Walking is a kind of meditation, and at a walking pace, my surroundings seem magnified. Each moment becomes distinct. What is this tree? I wonder. It smells beautiful. Ooh, the way the light is coming down just so, right here, is special. Was that a fox darting behind that bush? It was something with a fluffy tail. Katsu says there are boars, bears, deer, and monkeys here too. We plunge into a deep green cleft between mountains, with waterfalls rushing and leaves rustling in the breeze.
It’s in this mood that I arrive at Manpukuan, the temple lodging at Eisho-ji in Magome-juku where we’re staying for the night. Magome is a sloping town with handsome buildings lining both sides of the trail. Established more than 350 years ago, the temple here is part of the Rinzai Zen sect. The temple’s principles include enhancing and respecting human dignity and valuing life with Buddha’s support.
Head monk Sasaki leads us into a tatami-matted room. He’s barefoot, head shorn, in dun robes. He sits cross legged on a floor cushion, beckoning us to do the same. We are doing zazen, sitting meditation. We practice being still and trying to quiet our minds. Sitting still is something that comes with training; it’s natural, in our buzzing everyday lives, to fidget, to multitask, and to run to the next appointment. It’s not easy, but it’s easier than if we had come directly from the city. After a day of walking and finding community with trees and sunlight, wind and bugs, it feels achievable.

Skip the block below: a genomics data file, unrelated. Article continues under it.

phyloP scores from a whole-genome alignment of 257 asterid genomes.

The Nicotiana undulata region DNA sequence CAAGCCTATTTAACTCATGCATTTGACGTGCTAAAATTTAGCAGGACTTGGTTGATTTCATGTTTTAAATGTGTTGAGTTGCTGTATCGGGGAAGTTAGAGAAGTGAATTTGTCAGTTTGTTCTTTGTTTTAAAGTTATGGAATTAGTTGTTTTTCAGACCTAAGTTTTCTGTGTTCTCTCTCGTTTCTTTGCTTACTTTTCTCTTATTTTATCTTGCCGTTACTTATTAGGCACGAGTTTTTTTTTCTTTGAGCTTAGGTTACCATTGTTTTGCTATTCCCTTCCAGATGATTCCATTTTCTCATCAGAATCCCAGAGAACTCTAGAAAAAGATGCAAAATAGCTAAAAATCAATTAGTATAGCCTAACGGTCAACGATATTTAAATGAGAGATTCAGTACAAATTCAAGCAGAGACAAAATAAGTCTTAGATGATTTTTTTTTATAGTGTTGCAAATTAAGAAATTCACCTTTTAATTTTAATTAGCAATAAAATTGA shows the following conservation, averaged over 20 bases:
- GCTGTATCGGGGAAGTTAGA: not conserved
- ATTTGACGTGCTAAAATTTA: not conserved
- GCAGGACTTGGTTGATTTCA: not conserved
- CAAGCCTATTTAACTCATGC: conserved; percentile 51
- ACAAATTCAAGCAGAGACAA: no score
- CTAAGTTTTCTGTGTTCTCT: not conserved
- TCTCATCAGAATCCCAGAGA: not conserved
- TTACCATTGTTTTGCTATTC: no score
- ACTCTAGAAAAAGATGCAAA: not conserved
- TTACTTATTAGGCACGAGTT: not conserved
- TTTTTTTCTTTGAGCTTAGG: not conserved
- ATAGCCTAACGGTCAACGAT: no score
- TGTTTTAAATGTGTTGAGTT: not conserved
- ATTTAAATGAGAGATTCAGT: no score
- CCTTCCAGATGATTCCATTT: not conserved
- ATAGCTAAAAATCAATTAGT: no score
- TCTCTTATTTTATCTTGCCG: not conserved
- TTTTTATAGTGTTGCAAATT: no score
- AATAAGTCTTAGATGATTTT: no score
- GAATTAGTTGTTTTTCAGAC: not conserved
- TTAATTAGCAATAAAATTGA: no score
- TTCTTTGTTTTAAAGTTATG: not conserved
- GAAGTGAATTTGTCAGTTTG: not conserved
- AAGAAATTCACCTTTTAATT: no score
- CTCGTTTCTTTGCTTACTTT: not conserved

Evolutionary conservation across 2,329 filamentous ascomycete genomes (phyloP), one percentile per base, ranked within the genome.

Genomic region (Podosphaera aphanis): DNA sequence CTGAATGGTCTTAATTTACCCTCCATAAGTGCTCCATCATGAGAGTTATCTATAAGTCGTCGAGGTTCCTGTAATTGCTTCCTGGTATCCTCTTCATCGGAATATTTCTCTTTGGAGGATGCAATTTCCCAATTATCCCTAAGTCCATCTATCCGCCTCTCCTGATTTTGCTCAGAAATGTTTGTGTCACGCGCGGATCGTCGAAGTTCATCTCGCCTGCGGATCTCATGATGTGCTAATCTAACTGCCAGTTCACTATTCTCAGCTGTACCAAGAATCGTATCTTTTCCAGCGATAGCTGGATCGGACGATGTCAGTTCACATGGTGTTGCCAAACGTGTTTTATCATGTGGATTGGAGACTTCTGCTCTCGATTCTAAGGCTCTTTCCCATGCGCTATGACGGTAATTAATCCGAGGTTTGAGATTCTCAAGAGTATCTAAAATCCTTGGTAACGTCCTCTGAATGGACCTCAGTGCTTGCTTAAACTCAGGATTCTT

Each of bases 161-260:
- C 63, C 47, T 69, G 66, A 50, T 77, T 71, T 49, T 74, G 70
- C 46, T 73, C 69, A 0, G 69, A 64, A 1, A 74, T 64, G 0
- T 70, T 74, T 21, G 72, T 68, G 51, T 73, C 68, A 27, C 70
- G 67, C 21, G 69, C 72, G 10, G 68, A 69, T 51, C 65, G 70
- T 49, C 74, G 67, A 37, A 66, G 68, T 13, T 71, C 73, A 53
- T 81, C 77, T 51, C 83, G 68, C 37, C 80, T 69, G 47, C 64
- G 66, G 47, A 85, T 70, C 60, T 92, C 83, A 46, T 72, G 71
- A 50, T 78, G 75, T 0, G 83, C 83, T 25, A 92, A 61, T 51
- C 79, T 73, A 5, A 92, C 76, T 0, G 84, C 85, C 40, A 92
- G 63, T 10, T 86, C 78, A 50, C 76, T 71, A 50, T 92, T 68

Sasaki asks us to consider a koan: When you clap, is it the left hand, or the right, that makes the sound of clapping? He lights a stick of incense, and the delicate aroma wafts over us as we sit in the cold room, looking for peace. Thoughts clamor for attention, ones that were drowned out in the city and finally, here, in this peaceful place, have surfaced and are begging to be heard. My brain seems louder in all this quiet.
The stick of incense burns out, and Sasaki bids us to rise. Outside, it’s silent. We retreat to the dining room, where we have a generous shojin ryori dinner: Buddhist vegetarian cuisine served at temples to pilgrims. We eat morsels of sesame tofu, steamed radish, pickled vegetables, and rice. It’s spare but filling and nourishing. We go to our futons for the night, resting before another day of walking.
Whether walking or cycling, getting to meet and talk with the people of the Nakasendo is a precious experience. And while popular post towns like Magome have their charm, some of the best moments are found in the quieter, surrounding areas, where the true spirit of the trail shines through.